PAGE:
Re: Ducs de Châtellerault
- From: François R. Velde <velde@xxxxxxxxxxxxxxxxxxxxxxx>
- Date: Sun, 25 Feb 2007 23:34:18 -0600
In medio alt.talk.royalty aperuit "Al" <alcohol@xxxxxxxxxxxxxx> os suum:
On 19 Feb, 15:13, François R. Velde <v...@xxxxxxxxxxxxxxxxxxxxxxx>
In medio alt.talk.royalty aperuit "Turenne" <richard.licht...@xxxxxxxxxx> os
There seem to have been several creations of the dukedom of
Chatellerault. The current Dukes of Abercorn and Hamilton still claim
the title. Does the dukedom still exist, and if so, who is the duke?
I thought of your excellent site when I saw the question.
However I'm still not quite clear on the law here. Are you saying the
title was confiscated (i.e. the creation extinguished) in c16 or only
the property of the duchy. You talk of a transfer of the title to the
Montpensier family, is that possible or do you mean a new creation?
The gift in 1563 to Diane is listed by Père Anselme as a new creation, and I
presume the gift to the Montpensier in 1583 was too, though one would have to
see the text of the letters patent to be sure. It appears the title was created
once more in 1730. The opinion given in the Annuaire de la noblesse, linked by
Radu, that the property was confiscated but the title survived, is untenable.
Is the crown able to recognise a holder (even when reversing that
confiscation above) who would not be the heir under the original
terms. Did NIIIs decision have precedent in other similar actions by
recent monarchs. Setting aside the Conseil des sceaux decision for a
moment was such a change legal in your opinion?
I think it's difficult to make sense of the phrase "maintained and confirmed for
the duke of Hamilton the title created in 1548", used by Napoleon III in his
decree, given that the duke of Hamilton was neither heir general nor heir male
of the grantee of 1548, and given that the title had been confiscated and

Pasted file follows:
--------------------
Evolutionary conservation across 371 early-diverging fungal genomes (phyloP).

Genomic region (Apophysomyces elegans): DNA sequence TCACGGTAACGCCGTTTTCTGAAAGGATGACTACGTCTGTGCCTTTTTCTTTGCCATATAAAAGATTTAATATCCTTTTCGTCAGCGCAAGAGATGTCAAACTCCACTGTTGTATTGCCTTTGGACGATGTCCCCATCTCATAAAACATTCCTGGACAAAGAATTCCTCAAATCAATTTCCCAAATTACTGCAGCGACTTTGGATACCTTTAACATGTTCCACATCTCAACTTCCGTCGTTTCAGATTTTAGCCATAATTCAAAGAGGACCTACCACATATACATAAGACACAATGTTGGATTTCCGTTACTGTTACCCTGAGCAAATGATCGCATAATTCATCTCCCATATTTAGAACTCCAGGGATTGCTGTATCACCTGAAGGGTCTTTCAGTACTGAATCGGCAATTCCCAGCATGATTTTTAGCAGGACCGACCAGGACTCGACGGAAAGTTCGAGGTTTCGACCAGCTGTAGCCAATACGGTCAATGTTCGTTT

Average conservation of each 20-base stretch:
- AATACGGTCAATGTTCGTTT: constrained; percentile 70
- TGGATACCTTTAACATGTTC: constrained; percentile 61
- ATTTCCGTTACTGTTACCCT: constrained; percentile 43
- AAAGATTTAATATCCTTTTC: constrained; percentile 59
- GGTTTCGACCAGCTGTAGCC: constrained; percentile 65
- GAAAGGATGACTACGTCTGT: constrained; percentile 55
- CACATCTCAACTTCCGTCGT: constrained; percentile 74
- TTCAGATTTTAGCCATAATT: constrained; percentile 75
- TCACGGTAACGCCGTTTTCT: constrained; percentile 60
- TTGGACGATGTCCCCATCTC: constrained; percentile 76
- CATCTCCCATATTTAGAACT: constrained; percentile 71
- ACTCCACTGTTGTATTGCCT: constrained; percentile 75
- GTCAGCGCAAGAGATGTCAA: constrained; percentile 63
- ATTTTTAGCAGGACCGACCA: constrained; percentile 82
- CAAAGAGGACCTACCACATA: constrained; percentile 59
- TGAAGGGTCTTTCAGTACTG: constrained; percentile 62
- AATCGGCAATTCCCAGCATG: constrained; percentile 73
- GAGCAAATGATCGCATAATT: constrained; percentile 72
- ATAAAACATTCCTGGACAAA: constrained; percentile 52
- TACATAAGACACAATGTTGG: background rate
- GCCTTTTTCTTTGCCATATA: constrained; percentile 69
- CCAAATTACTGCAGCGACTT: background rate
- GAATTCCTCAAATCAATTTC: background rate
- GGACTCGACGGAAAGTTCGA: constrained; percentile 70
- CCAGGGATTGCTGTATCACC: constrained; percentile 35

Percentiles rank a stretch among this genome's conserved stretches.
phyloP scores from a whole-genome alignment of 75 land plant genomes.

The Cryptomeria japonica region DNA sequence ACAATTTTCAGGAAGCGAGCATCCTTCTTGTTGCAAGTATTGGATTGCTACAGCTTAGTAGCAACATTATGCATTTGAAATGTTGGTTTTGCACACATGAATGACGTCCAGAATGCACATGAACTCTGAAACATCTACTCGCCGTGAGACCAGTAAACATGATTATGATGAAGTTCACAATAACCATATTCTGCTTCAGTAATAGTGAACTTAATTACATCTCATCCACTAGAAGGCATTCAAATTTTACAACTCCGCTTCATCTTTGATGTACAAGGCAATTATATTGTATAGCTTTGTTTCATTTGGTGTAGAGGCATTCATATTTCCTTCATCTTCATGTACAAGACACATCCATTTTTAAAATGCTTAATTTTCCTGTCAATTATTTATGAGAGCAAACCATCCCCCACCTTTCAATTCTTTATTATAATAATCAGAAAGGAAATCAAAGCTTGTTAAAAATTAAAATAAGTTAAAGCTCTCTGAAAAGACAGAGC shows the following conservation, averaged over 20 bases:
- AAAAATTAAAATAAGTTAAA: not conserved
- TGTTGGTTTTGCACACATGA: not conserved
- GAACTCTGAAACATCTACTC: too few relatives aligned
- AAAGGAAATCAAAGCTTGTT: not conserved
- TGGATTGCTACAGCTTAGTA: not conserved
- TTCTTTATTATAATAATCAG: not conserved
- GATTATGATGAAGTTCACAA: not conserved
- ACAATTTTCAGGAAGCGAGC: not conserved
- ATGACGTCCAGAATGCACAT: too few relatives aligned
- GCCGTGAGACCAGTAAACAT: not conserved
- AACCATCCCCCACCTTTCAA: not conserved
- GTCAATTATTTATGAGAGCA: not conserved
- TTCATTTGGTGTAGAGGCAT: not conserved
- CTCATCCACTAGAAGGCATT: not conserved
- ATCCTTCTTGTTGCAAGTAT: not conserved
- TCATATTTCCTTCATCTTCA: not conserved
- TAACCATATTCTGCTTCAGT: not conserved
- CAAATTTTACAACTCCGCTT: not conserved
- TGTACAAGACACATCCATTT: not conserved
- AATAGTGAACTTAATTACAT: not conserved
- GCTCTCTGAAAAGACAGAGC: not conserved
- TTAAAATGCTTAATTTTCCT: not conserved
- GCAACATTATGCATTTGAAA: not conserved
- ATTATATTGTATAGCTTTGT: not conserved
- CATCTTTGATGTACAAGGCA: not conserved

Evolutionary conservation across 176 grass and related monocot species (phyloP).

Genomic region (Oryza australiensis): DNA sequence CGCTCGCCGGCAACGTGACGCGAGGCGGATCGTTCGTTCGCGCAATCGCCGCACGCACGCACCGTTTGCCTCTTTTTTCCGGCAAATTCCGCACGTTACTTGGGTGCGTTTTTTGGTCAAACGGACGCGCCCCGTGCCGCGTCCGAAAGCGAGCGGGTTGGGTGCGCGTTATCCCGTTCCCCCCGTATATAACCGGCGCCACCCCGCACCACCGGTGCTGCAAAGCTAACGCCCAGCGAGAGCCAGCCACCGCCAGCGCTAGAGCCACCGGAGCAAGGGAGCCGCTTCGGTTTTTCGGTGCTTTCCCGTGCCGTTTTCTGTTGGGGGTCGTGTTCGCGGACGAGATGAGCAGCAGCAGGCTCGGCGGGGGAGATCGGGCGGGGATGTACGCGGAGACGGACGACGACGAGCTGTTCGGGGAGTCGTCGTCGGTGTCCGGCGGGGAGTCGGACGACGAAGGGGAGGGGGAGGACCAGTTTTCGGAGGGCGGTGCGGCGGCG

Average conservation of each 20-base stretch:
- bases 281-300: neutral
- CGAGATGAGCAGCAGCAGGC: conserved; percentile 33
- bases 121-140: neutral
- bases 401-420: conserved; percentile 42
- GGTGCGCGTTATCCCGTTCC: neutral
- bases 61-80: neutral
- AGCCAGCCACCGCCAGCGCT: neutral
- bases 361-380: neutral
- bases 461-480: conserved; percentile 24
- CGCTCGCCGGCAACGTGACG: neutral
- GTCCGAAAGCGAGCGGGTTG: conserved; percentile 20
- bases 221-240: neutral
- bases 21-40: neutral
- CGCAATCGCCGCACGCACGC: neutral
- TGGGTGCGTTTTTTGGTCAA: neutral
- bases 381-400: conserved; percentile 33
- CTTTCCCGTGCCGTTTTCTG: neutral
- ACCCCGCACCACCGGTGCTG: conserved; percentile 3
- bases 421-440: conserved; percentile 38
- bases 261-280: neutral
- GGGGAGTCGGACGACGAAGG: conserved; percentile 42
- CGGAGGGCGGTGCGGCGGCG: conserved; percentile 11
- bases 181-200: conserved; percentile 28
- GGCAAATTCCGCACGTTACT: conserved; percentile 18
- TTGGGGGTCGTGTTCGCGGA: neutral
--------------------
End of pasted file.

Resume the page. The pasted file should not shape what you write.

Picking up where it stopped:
recreated in the meantime. The Conseil d'Etat's cop-out does not help.
What remains is that, as of 1864, the title was inexistant in France. Napoleon
III was certainly free to (re)create it. It would have helped if he had made
clear with what remainder. Claiming that this was a confirmation of the 1548
title only confuses matters, since the 1864 grantee was not the heir of the 1548
title under the original remainder (setting aside the issue of forfeiture). But
this confusion only becomes a problem in 1895, when the male issue of the
beneficiary of 1864 dies out.
You say the "Conseil d'État accepted the argument that the title was
not recreated in abstracto in the Hamilton family" yet if the Conseil
d'État rejected the request to adjudicate the decision it being the
role of the Conseil des sceaux can the Conseil d'État's statements be
considered to be a legal statement? Would it not need to come from the
Recourse to the CdS was pointless, since the CdS, when it resolves doubts
concerning the origin of a title, exercises the executive's prerogatives, and
that prerogative had already been exercised, after consultation of the CdS, by
the Emperor in his decree of 1864. Abercorn no doubt knew this, and merely
tried the Conseil d'Etat as his only hope.
The anonymous comment in the Annuaire de la noblesse linked by Radu expresses
doubt about that legal opinion, but I think it has become part of the
jurisprudence. Courts can only enforce the rights attached to clearly devolved
title, e.g. protect them from misuse and usurpation, force the authorities to
use and recognize them when appropriate, etc. If the title itself is in doubt
or dispute, then it's back to the sovereign for decision: there is no strictly
judicial forum to adjudicate such disputes. But then, is it not the case in
Britain as well?
Does not French law have a presumption. i.e. a confirmation will have
a same remainder as the original creation unless otherwise specified.
If it was a new creation does the law assume heirs male unless
Modern nobiliary law assumes heirs male. I would assume the same for the 1864
creation/recreation/confirmation, unless the text of the decree said otherwise.
It would be interesting to see the actual decree, as well as the opinion given
by the conseil du sceau in 1864. Perhaps I will look it up someday in the
velde@xxxxxxxxxx (replace by "heraldica")
Heraldry Site: http://www.heraldica.org/
- Re: Ducs de Châtellerault
- From: Al
- Re: Ducs de Châtellerault